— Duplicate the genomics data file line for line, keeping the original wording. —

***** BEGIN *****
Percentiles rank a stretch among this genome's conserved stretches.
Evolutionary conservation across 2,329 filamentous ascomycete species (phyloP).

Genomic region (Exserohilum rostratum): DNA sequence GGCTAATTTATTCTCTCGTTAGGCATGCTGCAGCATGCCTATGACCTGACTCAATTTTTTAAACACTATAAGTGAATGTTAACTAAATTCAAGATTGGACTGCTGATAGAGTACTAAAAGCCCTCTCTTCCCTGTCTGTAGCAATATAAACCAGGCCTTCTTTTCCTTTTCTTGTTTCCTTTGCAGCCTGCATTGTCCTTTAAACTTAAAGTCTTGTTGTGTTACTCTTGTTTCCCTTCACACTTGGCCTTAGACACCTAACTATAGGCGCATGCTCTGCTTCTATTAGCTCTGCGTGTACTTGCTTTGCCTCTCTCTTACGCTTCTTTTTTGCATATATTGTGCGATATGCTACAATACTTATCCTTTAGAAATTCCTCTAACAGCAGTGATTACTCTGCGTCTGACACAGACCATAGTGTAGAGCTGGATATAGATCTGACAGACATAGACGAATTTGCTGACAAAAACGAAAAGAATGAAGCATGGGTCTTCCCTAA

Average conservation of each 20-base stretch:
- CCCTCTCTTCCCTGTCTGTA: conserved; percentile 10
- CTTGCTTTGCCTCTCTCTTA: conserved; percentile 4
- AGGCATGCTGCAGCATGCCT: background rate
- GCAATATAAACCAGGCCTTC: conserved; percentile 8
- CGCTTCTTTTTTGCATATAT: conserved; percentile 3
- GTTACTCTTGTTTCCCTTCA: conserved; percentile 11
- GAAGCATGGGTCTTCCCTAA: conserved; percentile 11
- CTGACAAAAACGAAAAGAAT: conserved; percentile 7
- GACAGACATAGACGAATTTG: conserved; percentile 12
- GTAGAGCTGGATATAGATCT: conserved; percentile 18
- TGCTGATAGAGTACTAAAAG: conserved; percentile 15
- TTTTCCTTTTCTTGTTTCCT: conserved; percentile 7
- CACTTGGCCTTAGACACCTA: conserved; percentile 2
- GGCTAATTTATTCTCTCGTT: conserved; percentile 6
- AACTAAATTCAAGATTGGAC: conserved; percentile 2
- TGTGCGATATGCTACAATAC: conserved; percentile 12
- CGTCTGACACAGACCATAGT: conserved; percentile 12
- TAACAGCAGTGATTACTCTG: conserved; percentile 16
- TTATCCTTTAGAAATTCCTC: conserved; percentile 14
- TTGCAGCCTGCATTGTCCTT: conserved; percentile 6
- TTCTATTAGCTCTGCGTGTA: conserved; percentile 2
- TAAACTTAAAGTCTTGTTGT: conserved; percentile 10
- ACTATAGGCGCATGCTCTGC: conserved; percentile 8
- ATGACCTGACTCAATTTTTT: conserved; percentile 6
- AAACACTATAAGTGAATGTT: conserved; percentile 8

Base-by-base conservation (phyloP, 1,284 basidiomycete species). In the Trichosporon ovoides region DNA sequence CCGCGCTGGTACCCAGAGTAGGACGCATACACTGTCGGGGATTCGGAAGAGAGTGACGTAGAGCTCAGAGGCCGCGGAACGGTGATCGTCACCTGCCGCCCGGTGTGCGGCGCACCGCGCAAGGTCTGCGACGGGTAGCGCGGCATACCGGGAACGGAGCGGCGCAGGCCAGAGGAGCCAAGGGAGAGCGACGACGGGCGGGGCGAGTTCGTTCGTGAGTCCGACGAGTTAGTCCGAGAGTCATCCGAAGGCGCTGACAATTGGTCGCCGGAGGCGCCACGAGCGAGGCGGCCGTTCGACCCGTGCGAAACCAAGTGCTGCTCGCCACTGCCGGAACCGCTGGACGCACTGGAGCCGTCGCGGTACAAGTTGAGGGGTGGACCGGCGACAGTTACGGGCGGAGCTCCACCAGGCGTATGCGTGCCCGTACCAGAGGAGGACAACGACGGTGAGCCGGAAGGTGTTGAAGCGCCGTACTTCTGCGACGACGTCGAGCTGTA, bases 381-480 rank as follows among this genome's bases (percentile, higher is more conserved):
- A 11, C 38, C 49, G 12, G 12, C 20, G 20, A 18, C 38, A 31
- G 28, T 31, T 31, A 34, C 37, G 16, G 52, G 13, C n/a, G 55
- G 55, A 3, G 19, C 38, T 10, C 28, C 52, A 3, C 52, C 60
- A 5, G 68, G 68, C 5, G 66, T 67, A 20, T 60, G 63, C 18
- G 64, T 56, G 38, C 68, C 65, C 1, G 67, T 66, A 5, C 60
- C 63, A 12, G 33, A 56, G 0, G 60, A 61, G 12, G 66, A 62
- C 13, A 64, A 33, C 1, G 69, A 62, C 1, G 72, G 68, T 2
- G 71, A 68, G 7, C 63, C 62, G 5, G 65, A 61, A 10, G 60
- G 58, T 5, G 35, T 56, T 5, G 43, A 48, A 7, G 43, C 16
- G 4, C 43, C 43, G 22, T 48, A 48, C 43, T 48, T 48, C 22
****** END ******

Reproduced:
Percentiles rank a stretch among this genome's conserved stretches.
Evolutionary conservation across 2,329 filamentous ascomycete species (phyloP).

Genomic region (Exserohilum rostratum): DNA sequence GGCTAATTTATTCTCTCGTTAGGCATGCTGCAGCATGCCTATGACCTGACTCAATTTTTTAAACACTATAAGTGAATGTTAACTAAATTCAAGATTGGACTGCTGATAGAGTACTAAAAGCCCTCTCTTCCCTGTCTGTAGCAATATAAACCAGGCCTTCTTTTCCTTTTCTTGTTTCCTTTGCAGCCTGCATTGTCCTTTAAACTTAAAGTCTTGTTGTGTTACTCTTGTTTCCCTTCACACTTGGCCTTAGACACCTAACTATAGGCGCATGCTCTGCTTCTATTAGCTCTGCGTGTACTTGCTTTGCCTCTCTCTTACGCTTCTTTTTTGCATATATTGTGCGATATGCTACAATACTTATCCTTTAGAAATTCCTCTAACAGCAGTGATTACTCTGCGTCTGACACAGACCATAGTGTAGAGCTGGATATAGATCTGACAGACATAGACGAATTTGCTGACAAAAACGAAAAGAATGAAGCATGGGTCTTCCCTAA

Average conservation of each 20-base stretch:
- CCCTCTCTTCCCTGTCTGTA: conserved; percentile 10
- CTTGCTTTGCCTCTCTCTTA: conserved; percentile 4
- AGGCATGCTGCAGCATGCCT: background rate
- GCAATATAAACCAGGCCTTC: conserved; percentile 8
- CGCTTCTTTTTTGCATATAT: conserved; percentile 3
- GTTACTCTTGTTTCCCTTCA: conserved; percentile 11
- GAAGCATGGGTCTTCCCTAA: conserved; percentile 11
- CTGACAAAAACGAAAAGAAT: conserved; percentile 7
- GACAGACATAGACGAATTTG: conserved; percentile 12
- GTAGAGCTGGATATAGATCT: conserved; percentile 18
- TGCTGATAGAGTACTAAAAG: conserved; percentile 15
- TTTTCCTTTTCTTGTTTCCT: conserved; percentile 7
- CACTTGGCCTTAGACACCTA: conserved; percentile 2
- GGCTAATTTATTCTCTCGTT: conserved; percentile 6
- AACTAAATTCAAGATTGGAC: conserved; percentile 2
- TGTGCGATATGCTACAATAC: conserved; percentile 12
- CGTCTGACACAGACCATAGT: conserved; percentile 12
- TAACAGCAGTGATTACTCTG: conserved; percentile 16
- TTATCCTTTAGAAATTCCTC: conserved; percentile 14
- TTGCAGCCTGCATTGTCCTT: conserved; percentile 6
- TTCTATTAGCTCTGCGTGTA: conserved; percentile 2
- TAAACTTAAAGTCTTGTTGT: conserved; percentile 10
- ACTATAGGCGCATGCTCTGC: conserved; percentile 8
- ATGACCTGACTCAATTTTTT: conserved; percentile 6
- AAACACTATAAGTGAATGTT: conserved; percentile 8

Base-by-base conservation (phyloP, 1,284 basidiomycete species). In the Trichosporon ovoides region DNA sequence CCGCGCTGGTACCCAGAGTAGGACGCATACACTGTCGGGGATTCGGAAGAGAGTGACGTAGAGCTCAGAGGCCGCGGAACGGTGATCGTCACCTGCCGCCCGGTGTGCGGCGCACCGCGCAAGGTCTGCGACGGGTAGCGCGGCATACCGGGAACGGAGCGGCGCAGGCCAGAGGAGCCAAGGGAGAGCGACGACGGGCGGGGCGAGTTCGTTCGTGAGTCCGACGAGTTAGTCCGAGAGTCATCCGAAGGCGCTGACAATTGGTCGCCGGAGGCGCCACGAGCGAGGCGGCCGTTCGACCCGTGCGAAACCAAGTGCTGCTCGCCACTGCCGGAACCGCTGGACGCACTGGAGCCGTCGCGGTACAAGTTGAGGGGTGGACCGGCGACAGTTACGGGCGGAGCTCCACCAGGCGTATGCGTGCCCGTACCAGAGGAGGACAACGACGGTGAGCCGGAAGGTGTTGAAGCGCCGTACTTCTGCGACGACGTCGAGCTGTA, bases 381-480 rank as follows among this genome's bases (percentile, higher is more conserved):
- A 11, C 38, C 49, G 12, G 12, C 20, G 20, A 18, C 38, A 31
- G 28, T 31, T 31, A 34, C 37, G 16, G 52, G 13, C n/a, G 55
- G 55, A 3, G 19, C 38, T 10, C 28, C 52, A 3, C 52, C 60
- A 5, G 68, G 68, C 5, G 66, T 67, A 20, T 60, G 63, C 18
- G 64, T 56, G 38, C 68, C 65, C 1, G 67, T 66, A 5, C 60
- C 63, A 12, G 33, A 56, G 0, G 60, A 61, G 12, G 66, A 62
- C 13, A 64, A 33, C 1, G 69, A 62, C 1, G 72, G 68, T 2
- G 71, A 68, G 7, C 63, C 62, G 5, G 65, A 61, A 10, G 60
- G 58, T 5, G 35, T 56, T 5, G 43, A 48, A 7, G 43, C 16
- G 4, C 43, C 43, G 22, T 48, A 48, C 43, T 48, T 48, C 22